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Tax Court dismisses informant's case

The IRS Whistleblower Office was established by a 2006 law which strengthened tax informants' rights and specified a minimum 15 percent bounty for providing tips concerning tax fraud. Since the law's passage, the IRS has had a flood of cases involving unpaid taxes.

Last week, a U.S. Tax Court dismissed litigation by a whistleblower who had requested an informant's bounty for providing information supporting alleged tax fraud on the part the estate of Dorothy Dillon Eweson. Eweson is one of two children of Clarence Dillon, a reputed Wall Street financier who lived from 1882 to 1979. Dillon is widely thought to be one of the first advocates of leveraged buyouts. Dorothy Eweson apparently died in 2005 and left behind an estate valued around $300 million.

In 2008, William Prentice Cooper III, the boyfriend of Ann Pipers-the widow of Eweson grandchild-made two requests to the IRS's new Whistleblower Office for an informant's bounty. He claimed that the Eweson family avoided $100 million in estate taxes by failing to pay generation-skipping tax connected to a trust established in 1918.Cooper sued the IRS after receiving a rejection of his request for a whistleblower reward.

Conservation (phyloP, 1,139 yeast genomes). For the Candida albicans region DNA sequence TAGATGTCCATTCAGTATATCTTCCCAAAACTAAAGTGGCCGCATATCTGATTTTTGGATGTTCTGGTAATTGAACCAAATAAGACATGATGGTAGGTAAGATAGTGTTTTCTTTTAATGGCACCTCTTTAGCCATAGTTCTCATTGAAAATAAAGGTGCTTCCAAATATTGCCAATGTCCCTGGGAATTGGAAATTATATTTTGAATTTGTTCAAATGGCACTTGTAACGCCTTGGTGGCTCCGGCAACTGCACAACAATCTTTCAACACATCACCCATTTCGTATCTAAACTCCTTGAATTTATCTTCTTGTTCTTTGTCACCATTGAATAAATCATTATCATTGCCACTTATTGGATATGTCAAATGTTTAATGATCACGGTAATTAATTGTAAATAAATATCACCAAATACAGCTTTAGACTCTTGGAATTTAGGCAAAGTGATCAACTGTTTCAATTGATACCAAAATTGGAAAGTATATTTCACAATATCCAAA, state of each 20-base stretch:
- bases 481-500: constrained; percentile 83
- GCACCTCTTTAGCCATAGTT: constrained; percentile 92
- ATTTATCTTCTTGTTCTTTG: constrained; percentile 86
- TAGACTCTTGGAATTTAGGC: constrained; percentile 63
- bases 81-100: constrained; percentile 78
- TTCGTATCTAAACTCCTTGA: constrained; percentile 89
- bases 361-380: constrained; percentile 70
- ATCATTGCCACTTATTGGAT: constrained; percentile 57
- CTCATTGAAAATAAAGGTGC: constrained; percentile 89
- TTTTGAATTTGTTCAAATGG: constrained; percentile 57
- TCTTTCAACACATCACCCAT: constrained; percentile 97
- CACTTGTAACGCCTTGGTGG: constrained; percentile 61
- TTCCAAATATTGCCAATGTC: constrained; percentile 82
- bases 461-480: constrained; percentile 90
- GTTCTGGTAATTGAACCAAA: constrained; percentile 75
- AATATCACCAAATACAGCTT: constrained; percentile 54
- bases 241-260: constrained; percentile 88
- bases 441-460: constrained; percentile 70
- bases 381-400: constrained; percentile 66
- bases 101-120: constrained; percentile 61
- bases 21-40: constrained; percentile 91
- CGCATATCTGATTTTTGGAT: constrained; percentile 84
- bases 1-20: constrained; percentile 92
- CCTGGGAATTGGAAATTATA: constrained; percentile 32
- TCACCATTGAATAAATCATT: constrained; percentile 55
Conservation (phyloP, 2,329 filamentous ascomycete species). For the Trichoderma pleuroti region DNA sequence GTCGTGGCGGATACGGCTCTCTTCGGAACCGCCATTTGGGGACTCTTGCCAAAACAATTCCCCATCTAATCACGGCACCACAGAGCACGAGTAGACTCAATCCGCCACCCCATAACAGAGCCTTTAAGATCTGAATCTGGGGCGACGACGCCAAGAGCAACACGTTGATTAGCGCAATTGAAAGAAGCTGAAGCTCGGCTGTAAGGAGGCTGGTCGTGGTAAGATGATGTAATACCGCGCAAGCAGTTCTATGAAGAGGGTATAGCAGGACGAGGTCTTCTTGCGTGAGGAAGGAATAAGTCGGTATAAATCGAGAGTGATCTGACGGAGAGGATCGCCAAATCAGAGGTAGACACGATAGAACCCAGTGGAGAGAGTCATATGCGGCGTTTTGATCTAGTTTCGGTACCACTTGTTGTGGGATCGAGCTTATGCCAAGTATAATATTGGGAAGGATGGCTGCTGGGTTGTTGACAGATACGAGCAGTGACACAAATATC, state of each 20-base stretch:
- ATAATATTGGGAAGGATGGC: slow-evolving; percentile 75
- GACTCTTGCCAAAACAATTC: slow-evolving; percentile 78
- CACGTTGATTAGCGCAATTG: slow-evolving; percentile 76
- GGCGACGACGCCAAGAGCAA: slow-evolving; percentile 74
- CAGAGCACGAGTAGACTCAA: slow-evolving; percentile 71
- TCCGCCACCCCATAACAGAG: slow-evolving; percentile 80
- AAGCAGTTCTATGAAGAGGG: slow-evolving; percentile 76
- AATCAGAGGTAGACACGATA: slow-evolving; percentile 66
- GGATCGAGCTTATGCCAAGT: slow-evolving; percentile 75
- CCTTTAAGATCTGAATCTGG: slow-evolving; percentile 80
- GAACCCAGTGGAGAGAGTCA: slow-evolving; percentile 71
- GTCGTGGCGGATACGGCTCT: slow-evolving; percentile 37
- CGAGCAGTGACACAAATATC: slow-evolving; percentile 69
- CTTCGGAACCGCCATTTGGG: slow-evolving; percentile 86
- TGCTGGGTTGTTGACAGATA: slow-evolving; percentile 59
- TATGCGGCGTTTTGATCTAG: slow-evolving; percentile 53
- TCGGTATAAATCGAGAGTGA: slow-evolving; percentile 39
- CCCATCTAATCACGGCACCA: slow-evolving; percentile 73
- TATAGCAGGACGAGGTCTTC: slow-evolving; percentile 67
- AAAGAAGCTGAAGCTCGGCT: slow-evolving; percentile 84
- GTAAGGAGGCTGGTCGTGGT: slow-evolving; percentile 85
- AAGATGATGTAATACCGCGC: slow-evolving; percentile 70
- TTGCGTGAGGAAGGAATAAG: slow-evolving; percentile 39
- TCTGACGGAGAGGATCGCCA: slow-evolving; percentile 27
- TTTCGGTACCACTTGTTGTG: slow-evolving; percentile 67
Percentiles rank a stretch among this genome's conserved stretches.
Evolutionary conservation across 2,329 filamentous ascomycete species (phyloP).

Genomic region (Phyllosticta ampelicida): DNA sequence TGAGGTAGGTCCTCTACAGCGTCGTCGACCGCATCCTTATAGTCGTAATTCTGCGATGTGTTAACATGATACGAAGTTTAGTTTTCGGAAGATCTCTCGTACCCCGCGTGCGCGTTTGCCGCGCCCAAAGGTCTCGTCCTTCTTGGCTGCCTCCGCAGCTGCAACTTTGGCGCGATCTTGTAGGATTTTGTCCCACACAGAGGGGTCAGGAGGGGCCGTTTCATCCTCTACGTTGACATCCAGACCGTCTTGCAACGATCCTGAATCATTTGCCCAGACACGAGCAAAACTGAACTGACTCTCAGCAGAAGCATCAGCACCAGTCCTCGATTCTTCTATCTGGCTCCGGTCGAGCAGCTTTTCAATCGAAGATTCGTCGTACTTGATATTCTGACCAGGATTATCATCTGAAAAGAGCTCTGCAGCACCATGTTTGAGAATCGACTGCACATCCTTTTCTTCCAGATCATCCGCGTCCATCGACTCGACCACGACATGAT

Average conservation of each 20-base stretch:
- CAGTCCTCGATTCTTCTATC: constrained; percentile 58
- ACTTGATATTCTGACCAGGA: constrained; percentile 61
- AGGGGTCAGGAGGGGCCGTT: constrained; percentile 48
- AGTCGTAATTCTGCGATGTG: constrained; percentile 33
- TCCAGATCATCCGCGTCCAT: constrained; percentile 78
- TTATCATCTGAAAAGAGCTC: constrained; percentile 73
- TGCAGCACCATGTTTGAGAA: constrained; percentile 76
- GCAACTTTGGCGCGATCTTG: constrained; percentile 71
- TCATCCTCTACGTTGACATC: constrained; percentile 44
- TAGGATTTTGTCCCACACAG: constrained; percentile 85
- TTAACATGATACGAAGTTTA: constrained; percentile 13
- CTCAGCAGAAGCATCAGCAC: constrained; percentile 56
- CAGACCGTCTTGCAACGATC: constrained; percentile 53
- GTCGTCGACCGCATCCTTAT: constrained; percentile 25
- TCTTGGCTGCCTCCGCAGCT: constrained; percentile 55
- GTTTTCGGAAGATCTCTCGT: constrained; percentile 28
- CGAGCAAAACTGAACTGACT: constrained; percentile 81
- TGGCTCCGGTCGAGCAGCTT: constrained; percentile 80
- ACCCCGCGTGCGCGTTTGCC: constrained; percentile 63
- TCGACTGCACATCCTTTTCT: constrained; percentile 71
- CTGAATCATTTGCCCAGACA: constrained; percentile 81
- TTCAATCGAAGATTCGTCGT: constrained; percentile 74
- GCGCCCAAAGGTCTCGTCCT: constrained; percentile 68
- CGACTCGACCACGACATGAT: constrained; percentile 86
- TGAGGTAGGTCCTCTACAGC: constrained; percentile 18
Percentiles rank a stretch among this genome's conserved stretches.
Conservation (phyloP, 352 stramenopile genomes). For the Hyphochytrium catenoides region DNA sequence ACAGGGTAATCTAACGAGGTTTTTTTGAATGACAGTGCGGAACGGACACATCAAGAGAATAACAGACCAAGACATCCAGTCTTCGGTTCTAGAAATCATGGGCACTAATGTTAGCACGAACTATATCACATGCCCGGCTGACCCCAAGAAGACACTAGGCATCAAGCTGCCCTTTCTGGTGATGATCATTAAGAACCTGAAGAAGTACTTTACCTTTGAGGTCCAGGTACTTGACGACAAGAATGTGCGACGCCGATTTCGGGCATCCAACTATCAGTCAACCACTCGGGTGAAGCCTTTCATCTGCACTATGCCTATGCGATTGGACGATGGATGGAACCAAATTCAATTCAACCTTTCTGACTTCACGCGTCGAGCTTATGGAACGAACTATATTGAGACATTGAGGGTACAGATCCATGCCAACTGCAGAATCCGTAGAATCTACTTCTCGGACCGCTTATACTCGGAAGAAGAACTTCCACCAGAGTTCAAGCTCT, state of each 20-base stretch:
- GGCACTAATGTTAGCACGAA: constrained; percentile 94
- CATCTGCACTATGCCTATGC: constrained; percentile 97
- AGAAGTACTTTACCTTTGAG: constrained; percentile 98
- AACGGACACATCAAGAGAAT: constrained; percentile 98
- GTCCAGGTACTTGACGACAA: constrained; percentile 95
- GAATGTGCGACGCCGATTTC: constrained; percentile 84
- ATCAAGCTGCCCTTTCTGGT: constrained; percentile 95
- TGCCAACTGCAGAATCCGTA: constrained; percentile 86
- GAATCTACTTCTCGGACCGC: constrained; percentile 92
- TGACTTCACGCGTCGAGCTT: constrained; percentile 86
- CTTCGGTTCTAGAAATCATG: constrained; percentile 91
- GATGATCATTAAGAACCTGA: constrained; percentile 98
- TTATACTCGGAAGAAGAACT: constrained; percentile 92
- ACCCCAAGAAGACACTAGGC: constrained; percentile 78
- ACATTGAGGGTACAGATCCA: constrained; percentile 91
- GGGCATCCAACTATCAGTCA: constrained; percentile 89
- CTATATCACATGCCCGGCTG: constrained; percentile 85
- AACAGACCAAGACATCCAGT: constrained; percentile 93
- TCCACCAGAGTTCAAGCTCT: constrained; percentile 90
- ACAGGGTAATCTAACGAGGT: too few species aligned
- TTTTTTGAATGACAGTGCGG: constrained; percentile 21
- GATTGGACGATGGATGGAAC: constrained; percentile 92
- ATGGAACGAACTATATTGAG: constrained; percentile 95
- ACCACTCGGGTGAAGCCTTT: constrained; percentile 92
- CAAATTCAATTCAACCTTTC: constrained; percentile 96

Last week, the U.S. Tax Court dismissed Cooper's case after IRS commissioner issued a memorandum to Cooper explaining his conclusion that there is no estate or gift tax due on the facts presented by Cooper. The Tax Court explained its dismissal by saying that its jurisdiction was limited to the IRS Commissioner's award determination, and that Cooper has no claim to a whistleblower award unless the IRS begins an administrative or legal action against the estate. Cooper is reportedly examining his options after the ruling.

Whistleblower suits have become an increasingly active area of law since the passage of Dodd-Frank, which provides securities whistleblowers with incentives and protection.

Source: Forbes, "Tax Whistleblower Loses Fortune Case," William P. Barrett, 21 June 2011.

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